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Republican lawmakers say proposed state budget cuts to CHIPS program detrimental to local roads, bridges

State Sen. Tom O’Mara speaks at a press conference in Big Flats. Joining O’Mara at the podium is (l-r) Town of Elmira, Town Supervisor, Ann Gerould, Assemblyman, Philip Palmesano, City of Elmira Mayor, Dan Mandell, Assemblyman, Christopher Friend.
Natalie Abruzzo
State Sen. Tom O’Mara speaks at a press conference in Big Flats at the Town Municipal Campus, Town Highway Garage. Joining O’Mara at the podium is (l-r) Town of Elmira Town Supervisor Ann Gerould, Assemblyman Philip Palmesano, City of Elmira Mayor Dan Mandell, Assemblyman Christopher Friend.

Local Republican lawmakers are calling on Governor Kathy Hochul to keep millions of dollars in funding for a major infrastructure program in the 2025 state budget.

The Consolidated Local Street and Highway Improvement Program (CHIPS) provides much-needed money for highway departments in the Southern Tier.

The 2023-24 budget included nearly $600 million for the CHIPS program. Municipalities in Chemung, Schuyler and Steuben counties all received more than a 10 percent increase from the previous year.

However, Republican lawmakers claim the governor’s proposed state budget for fiscal year 2024-25 cuts $60 million from the program.

“The state can't shirk its responsibility for helping with local roads and bridges, by cutting the overall- the basic program for our local roads and bridges is CHIPS,” said State Sen. Tom O’Mara, who represents parts of the Finger Lakes and the Southern Tier. “That's the base, and we need to have that sound. We need to have increases to it.”

In addition to calls for the $60 million to be restored, O’Mara and other officials are calling for an increase to the CHIPS base level by $200 million for a total of just under $800 million.

The CHIPS program is not the only source of funding for infrastructure in local municipalities. Some use additional New York State Department of Transportation (DOT) grant programs like Pave NY, Pave our Potholes (POP), and Extreme Winter Recovery (EWR). These may be combined with funding opportunities from their county governments.

Most of the local governments in Steuben, Chemung and Schuyler counties said CHIPS was the majority of their funding for road projects and equipment purchases. In some instances it was up to 60 percent of their highway budgets. Sales and property taxes make up any gaps.

Dan Mandell, the mayor for the city of Elmira in Chemung County said the proposed cut to the program would affect the city’s budget by $100,000.

“You start cutting funds, now we [got] to drop back to plan ‘B’ and either not get the roads done or again, go back to borrowing money to fix the roads, because there's plenty of roads in the city of Elmira to fix,” said Mandell.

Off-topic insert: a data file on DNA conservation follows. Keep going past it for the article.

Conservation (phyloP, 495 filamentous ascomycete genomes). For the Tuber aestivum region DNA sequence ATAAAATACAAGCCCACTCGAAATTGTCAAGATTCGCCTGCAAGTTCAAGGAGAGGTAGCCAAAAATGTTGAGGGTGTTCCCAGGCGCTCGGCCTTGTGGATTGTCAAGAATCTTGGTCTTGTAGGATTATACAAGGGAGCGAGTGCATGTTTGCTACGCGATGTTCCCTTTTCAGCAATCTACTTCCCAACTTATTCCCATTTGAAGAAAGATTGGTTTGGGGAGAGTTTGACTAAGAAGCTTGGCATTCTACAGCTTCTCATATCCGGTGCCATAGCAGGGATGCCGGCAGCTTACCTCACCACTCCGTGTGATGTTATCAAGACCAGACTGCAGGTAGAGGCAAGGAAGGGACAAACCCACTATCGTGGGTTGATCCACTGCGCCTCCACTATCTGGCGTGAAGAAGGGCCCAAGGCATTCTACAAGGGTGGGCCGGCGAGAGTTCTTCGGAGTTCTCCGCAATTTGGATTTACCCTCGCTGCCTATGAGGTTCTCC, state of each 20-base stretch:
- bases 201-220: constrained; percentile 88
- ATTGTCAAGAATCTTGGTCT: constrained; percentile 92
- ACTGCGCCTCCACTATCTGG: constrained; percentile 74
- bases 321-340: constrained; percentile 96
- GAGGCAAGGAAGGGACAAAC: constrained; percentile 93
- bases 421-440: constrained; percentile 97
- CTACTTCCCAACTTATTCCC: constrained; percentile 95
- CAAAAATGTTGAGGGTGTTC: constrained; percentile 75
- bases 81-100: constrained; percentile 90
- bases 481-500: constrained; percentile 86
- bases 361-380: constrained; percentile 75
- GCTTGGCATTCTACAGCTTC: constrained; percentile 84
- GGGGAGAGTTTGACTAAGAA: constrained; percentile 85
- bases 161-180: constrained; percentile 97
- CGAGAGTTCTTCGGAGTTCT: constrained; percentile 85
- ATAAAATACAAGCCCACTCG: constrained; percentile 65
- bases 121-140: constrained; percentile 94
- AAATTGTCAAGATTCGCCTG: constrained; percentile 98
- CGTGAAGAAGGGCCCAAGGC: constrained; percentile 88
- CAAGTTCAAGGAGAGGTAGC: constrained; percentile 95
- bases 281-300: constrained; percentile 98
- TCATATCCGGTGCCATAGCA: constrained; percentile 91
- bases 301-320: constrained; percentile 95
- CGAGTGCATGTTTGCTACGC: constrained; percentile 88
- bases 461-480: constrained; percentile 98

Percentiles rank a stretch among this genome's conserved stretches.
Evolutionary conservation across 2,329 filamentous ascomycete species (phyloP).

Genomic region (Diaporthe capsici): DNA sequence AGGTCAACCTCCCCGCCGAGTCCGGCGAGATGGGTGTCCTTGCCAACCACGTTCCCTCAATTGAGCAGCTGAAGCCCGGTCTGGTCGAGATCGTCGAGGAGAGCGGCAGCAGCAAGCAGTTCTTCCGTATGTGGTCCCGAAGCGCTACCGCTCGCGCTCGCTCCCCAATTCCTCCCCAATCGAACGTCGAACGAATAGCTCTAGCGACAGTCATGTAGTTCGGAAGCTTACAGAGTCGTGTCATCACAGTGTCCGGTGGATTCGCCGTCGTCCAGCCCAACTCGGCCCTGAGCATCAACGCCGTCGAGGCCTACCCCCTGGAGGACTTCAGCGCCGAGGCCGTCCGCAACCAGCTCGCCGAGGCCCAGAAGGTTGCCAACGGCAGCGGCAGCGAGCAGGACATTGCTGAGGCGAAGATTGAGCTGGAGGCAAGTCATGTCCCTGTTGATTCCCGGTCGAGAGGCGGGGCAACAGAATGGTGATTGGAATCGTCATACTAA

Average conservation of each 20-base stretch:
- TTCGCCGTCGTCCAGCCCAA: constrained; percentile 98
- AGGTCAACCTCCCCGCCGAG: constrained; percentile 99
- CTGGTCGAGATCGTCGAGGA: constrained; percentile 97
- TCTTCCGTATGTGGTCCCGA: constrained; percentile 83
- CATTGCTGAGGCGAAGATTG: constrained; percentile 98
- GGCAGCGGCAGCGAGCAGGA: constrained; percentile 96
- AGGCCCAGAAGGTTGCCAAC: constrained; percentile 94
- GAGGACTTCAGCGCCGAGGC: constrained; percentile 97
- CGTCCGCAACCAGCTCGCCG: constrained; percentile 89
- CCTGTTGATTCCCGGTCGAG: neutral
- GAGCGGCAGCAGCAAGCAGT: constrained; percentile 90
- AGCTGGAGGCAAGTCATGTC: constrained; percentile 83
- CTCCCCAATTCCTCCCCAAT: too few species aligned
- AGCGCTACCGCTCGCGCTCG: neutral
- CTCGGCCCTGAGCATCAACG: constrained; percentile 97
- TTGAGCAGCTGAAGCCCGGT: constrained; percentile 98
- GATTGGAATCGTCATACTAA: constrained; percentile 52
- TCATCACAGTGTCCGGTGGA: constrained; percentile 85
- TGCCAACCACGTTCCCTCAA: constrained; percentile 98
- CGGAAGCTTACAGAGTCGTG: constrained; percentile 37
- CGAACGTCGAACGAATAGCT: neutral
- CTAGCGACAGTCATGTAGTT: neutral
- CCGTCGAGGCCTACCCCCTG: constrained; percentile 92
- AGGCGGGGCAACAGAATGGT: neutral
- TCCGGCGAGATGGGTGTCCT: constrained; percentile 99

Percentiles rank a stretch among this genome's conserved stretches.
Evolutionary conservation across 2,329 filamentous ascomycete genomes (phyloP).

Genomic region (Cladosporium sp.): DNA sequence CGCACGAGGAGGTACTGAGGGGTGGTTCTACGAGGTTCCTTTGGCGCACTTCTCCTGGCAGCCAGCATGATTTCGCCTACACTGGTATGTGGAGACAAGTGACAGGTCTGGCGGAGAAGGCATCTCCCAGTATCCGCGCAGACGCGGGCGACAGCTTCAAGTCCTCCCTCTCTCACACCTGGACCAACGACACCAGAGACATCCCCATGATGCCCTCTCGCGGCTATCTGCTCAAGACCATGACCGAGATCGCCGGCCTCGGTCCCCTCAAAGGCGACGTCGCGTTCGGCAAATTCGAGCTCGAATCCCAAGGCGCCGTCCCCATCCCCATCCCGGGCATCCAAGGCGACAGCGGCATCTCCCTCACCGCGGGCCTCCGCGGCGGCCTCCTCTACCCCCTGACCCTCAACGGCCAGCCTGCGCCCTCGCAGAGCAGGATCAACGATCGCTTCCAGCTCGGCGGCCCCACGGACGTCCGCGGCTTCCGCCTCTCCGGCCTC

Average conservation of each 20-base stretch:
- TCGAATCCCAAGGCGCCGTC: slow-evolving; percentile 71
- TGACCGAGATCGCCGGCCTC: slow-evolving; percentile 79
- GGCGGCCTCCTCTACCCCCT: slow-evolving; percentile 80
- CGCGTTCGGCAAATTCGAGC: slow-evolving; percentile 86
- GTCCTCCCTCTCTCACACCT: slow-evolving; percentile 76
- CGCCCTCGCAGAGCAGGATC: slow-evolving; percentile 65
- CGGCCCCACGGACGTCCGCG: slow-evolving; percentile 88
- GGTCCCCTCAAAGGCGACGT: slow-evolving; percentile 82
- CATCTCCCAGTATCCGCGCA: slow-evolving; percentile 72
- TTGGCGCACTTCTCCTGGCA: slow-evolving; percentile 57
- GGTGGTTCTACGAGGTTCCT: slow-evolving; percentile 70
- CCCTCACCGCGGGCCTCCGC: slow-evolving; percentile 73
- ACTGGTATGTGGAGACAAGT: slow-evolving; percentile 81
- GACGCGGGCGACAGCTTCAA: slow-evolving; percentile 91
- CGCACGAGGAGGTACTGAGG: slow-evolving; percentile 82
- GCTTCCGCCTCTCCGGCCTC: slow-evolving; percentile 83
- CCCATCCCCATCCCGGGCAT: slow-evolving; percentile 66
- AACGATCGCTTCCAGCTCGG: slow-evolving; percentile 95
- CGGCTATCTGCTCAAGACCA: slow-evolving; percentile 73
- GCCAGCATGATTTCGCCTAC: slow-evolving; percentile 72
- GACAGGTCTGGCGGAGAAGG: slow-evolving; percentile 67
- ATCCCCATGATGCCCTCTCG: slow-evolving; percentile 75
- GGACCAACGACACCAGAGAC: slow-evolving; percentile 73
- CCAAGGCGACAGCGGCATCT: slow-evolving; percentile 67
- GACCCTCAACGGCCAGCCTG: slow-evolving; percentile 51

According to a press release from Chemung County Executive Christopher Moss, the county provided $2 million in grants for its municipalities to use on local roadway maintenance-related work in 2023-24. Mandell said that the city of Elmira received $320,380 from this grant program in 2023.

Steuben County Manager Jack Wheeler said while it does not provide direct financial assistance to its local governments, it provides shared services for road and culvert work and equipment. Schuyler County Administrator, Shawn Rosno said the county does not provide any funding to its municipalities for local road, bridge or culvert work.

Some other local officials said they pursue federal funding opportunities for infrastructure projects through the American Rescue Plan Act and the Bipartisan Infrastructure Law grants.

In a statement, the state DOT said: “New York has one [of] the most aggressive road and bridge renewal programs in the United States and is investing more in the modernization of its transportation infrastructure than at any other point in the state’s history.”

The statement continued: “Governor Hochul’s proposed 2024-25 budget allocates CHIPS and [State Touring Routes Program] funding in amounts prescribed by the state’s $32.9 billion, five year capital program, which is the largest such plan of its kind in state history. The current 2023-24 budget marks the second year of the plan and includes $7 billion to improve highways, bridges, rail, aviation infrastructure, and transit across the state, including over $1 billion in direct local assistance for local roads and bridges.”

The governor’s office provided a statement reiterating the data and information presented by the DOT and added: “In the coming months, Governor Hochul looks forward to working with the legislature to pass much-needed infrastructure funding, so the state can continue the work necessary to keep New Yorkers safe on our roads and bridges.”

The 2025 state budget is due April 1.

Updated: February 28, 2024 at 3:18 PM EST
This report has been updated to include information about Schuyler County and Gov. Kathy Hochul. In a previous version, it stated that Schuyler County and the governor did not respond to a request for comment. The report now reflects their responses.